2. Installation

2.1. Linux

The programs are installed using a Linux distribution package manager according to the corresponding instructions, or by manually copying the files to the /opt/halon directory.

In preparation; if you have another MTA running on the same host (eg. Exim, Sendmail or Postfix), you should in most installations stop it. To stop Postfix for example:

$ systemctl disable postfix
$ systemctl stop postfix

Note

Some of the software provided from Halon Security AB are subject to export control restrictions listed in category 5D002 of the Annex I of the European Union dual use regulations, Regulation (EU) 2021/821. The software downloaded may not be re-exported or re-transferred without the expressed approval from concerned authority or legislation.

2.1.1. Ubuntu

To install the .deb package use the following commands, replacing the username and password with the provided credentials.

$ HALON_REPO_USER=<username>
$ HALON_REPO_PASS=<password>
$ wget -qO - https://raw.githubusercontent.com/halon/pgp-keys/master/pgp-keys/7F0A73B5.asc | sudo apt-key add -
$ . /etc/lsb-release && echo "deb [arch=amd64] https://repo.halon.io/ $DISTRIB_CODENAME stable" | sudo tee /etc/apt/sources.list.d/halon.list
$ echo "machine repo.halon.io login $HALON_REPO_USER password $HALON_REPO_PASS" | sudo tee /etc/apt/auth.conf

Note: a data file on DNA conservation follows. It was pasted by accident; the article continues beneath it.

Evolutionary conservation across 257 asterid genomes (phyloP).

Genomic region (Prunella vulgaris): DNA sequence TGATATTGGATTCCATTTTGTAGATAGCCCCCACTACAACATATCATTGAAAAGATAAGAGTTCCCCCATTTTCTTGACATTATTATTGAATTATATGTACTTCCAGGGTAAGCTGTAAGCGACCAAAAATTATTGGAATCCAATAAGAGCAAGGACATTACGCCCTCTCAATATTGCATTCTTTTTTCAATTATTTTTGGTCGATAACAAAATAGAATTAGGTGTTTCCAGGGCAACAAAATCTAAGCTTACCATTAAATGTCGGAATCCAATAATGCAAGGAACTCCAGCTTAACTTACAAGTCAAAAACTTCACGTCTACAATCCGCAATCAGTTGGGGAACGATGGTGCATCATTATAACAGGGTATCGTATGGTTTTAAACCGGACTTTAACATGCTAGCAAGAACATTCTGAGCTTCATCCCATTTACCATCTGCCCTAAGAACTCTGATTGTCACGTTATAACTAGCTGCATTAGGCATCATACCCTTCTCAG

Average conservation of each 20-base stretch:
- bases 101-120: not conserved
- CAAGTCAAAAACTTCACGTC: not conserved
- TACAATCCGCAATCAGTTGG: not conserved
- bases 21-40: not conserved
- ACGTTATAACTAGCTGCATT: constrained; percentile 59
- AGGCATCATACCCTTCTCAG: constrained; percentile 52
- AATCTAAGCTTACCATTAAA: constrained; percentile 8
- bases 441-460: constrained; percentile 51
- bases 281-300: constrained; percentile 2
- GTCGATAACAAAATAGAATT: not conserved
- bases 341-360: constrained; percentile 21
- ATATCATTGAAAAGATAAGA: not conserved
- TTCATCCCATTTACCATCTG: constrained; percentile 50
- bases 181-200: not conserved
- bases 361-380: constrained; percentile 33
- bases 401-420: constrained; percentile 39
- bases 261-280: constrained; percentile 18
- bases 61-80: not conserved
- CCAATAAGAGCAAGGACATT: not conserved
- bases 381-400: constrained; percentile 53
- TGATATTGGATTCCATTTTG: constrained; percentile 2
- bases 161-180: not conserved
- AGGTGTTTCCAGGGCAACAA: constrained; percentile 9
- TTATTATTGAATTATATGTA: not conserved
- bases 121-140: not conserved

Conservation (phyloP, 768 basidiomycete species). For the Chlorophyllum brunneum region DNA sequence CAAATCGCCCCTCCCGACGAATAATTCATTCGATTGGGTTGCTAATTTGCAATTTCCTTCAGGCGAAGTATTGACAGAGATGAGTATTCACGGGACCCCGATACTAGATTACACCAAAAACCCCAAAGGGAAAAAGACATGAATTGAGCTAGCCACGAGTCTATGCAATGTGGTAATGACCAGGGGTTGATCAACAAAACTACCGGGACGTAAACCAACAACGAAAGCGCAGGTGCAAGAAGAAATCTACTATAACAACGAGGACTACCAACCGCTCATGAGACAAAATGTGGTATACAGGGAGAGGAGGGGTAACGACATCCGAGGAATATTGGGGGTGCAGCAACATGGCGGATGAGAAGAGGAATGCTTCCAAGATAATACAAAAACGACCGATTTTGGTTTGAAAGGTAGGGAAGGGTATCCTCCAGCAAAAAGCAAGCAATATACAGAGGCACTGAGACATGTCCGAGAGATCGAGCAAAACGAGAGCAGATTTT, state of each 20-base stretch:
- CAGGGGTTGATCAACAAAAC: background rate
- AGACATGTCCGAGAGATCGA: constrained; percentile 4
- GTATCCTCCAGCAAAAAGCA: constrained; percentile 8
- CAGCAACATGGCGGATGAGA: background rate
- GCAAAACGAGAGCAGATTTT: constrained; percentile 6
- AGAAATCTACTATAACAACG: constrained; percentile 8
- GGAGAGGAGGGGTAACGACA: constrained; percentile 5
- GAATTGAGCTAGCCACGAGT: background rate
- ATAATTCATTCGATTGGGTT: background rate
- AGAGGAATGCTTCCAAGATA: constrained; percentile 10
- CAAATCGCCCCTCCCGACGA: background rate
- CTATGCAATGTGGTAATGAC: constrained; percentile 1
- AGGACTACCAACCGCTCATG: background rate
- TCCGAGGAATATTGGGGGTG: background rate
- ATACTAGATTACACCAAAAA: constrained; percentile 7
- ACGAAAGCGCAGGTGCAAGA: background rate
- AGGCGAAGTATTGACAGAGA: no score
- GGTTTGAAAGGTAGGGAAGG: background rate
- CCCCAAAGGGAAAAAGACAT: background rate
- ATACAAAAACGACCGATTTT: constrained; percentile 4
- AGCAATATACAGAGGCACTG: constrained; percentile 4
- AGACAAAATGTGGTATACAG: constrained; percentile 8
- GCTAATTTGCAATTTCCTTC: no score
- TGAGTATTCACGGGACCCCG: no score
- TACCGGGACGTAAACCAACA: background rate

$ sudo apt-get update
$ sudo apt-get install halon
$ sudo halonctl license fetch --username $HALON_REPO_USER --password $HALON_REPO_PASS
$ echo "$(($RANDOM % 60)) $(($RANDOM % 24)) * * * root /opt/halon/bin/halonctl license fetch --username $HALON_REPO_USER --password $HALON_REPO_PASS --syslog" | sudo tee /etc/cron.d/halon-license

To install the optional packages mentioned in the programs section use the following commands

$ sudo apt-get install halon-rated halon-extras-rate
$ sudo apt-get install halon-dlpd halon-extras-dlp

2.1.1.1. Version pinning

To pin the .deb package to a specific minor version, use the following commands

cat <<'EOF' | sudo tee /etc/apt/preferences.d/halon
Package: halon
Pin: version 1:6.2.*
Pin-Priority: 1000
EOF
$ sudo apt-get update

Now any future apt-get upgrade will not upgrade the package beyond the 6.2 minor version.

2.1.2. RHEL

To install the .rpm package use the following commands, replacing the username and password with the provided credentials.

Note

The RHEL repository can also be used when installing Halon on CentOS, Rocky Linux or AlmaLinux.

$ HALON_REPO_USER=<username>
$ HALON_REPO_PASS=<password>
$ sudo yum install epel-release
$ REPO="/etc/yum.repos.d/Halon.repo"
$ DIST="rhel$(cat /etc/redhat-release | sed 's/.*release \([0-9]\+\).*/\1/')"
$ echo "[halon]" | sudo tee $REPO
$ echo "name=Halon repository" | sudo tee -a $REPO
$ echo "baseurl=https://$HALON_REPO_USER:$HALON_REPO_PASS@repo.halon.io/dists/$DIST/amd64/stable" | sudo tee -a $REPO
$ echo "gpgcheck=1" | sudo tee -a $REPO
$ echo "gpgkey=https://raw.githubusercontent.com/halon/pgp-keys/master/pgp-keys/7F0A73B5.asc" | sudo tee -a $REPO
$ echo "enabled=1" | sudo tee -a $REPO
$ sudo yum install halon
$ sudo halonctl license fetch --username $HALON_REPO_USER --password $HALON_REPO_PASS
$ echo "$(($RANDOM % 60)) $(($RANDOM % 24)) * * * root /opt/halon/bin/halonctl license fetch --username $HALON_REPO_USER --password $HALON_REPO_PASS --syslog" | sudo tee /etc/cron.d/halon-license